In some embodiments, the interaction between the first moiety and the moiety of the tether defines a duplex. The nanopore further can include a constriction disposed between the first and second sides. The method further can include inhibiting movement of the duplex through the constriction via the anchoring of the head region to or adjacent to the first or second side of the nanopore. Additionally, or alternatively, the duplex can be sufficiently large as to inhibit movement of the duplex through the constriction.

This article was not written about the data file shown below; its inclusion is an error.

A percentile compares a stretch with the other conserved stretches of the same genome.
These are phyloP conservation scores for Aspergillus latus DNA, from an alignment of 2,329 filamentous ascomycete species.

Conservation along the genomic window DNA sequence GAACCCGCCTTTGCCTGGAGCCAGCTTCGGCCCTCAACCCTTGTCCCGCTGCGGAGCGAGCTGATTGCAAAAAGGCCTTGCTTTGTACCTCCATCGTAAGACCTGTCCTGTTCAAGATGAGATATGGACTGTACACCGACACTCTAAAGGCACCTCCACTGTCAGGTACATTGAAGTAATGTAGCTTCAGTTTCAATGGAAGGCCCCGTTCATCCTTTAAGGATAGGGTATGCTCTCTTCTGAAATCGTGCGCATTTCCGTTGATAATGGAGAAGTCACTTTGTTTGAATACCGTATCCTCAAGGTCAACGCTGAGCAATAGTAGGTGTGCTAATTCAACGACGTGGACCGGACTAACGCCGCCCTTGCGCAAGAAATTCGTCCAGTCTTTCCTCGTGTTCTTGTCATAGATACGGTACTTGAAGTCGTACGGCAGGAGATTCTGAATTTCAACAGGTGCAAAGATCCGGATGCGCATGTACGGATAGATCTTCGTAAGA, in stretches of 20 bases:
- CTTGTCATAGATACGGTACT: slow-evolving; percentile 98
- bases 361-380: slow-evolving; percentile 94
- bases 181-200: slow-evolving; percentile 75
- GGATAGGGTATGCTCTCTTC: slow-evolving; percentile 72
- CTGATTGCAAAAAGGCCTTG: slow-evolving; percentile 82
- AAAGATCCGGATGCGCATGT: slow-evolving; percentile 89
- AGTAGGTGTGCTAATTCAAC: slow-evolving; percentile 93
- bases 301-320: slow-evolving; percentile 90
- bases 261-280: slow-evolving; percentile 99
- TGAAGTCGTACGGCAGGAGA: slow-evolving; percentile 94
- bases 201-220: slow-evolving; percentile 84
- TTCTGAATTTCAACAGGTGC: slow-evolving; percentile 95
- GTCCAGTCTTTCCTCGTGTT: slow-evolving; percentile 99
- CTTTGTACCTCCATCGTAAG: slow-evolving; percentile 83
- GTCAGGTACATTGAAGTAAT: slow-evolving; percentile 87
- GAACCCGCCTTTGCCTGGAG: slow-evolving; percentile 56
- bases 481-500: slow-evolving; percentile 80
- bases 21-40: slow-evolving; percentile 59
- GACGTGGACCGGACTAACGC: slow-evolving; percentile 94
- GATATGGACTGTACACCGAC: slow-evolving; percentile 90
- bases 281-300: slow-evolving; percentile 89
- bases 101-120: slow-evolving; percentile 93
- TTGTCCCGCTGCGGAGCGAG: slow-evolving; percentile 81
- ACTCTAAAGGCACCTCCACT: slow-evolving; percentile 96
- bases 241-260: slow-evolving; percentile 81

In some embodiments, the first elongated tag of the first nucleotide further includes a first reporter region. Some embodiments include disposing the first reporter region within the aperture responsive to the first moiety interacting with the moiety of the tether. Some embodiments further include measuring a current or flux through the aperture or an optical signal while the first reporter region is disposed within the aperture. In some embodiments, the current or flux or optical signal is based on an electrical or flux blockade characteristic of the first reporter region, and the first nucleotide is identifiable based on the current or flux or optical signal. Some embodiments further include providing a second nucleotide including a second elongated tag, the second elongated tag including a second moiety, acting upon the second nucleotide with the polymerase, and interacting the second moiety with the moiety of the tether responsive to the polymerase acting upon the second nucleotide. The second elongated tag further can include a second reporter region. Some embodiments include disposing the second reporter region within the aperture responsive to the second moiety interacting with the moiety of the tether. Some embodiments include measuring a first current or flux through the aperture or a first optical signal while the first reporter region is disposed within the aperture and measuring a second current or flux through the aperture or a second optical signal while the second reporter region is disposed within the aperture. In some embodiments, the first current or flux or the first optical signal is based on a first electrical or flux blockade characteristic of the first reporter region, the first nucleotide is identifiable based on the first current or flux or first optical signal, the second current or flux or the second optical signal is based on a second electrical or flux blockade characteristic of the second reporter region, and the second nucleotide is identifiable based on the second current or flux or second optical signal. In some embodiments, the first and second nucleotides are individually distinguishable from one another based on the first current or flux and second current or flux or first and second optical signals. Some embodiments further include cleaving the first elongated tag from the first nucleotide responsive to the polymerase acting upon the first nucleotide, and cleaving the second elongated tag from the second nucleotide responsive to the polymerase acting upon the second nucleotide.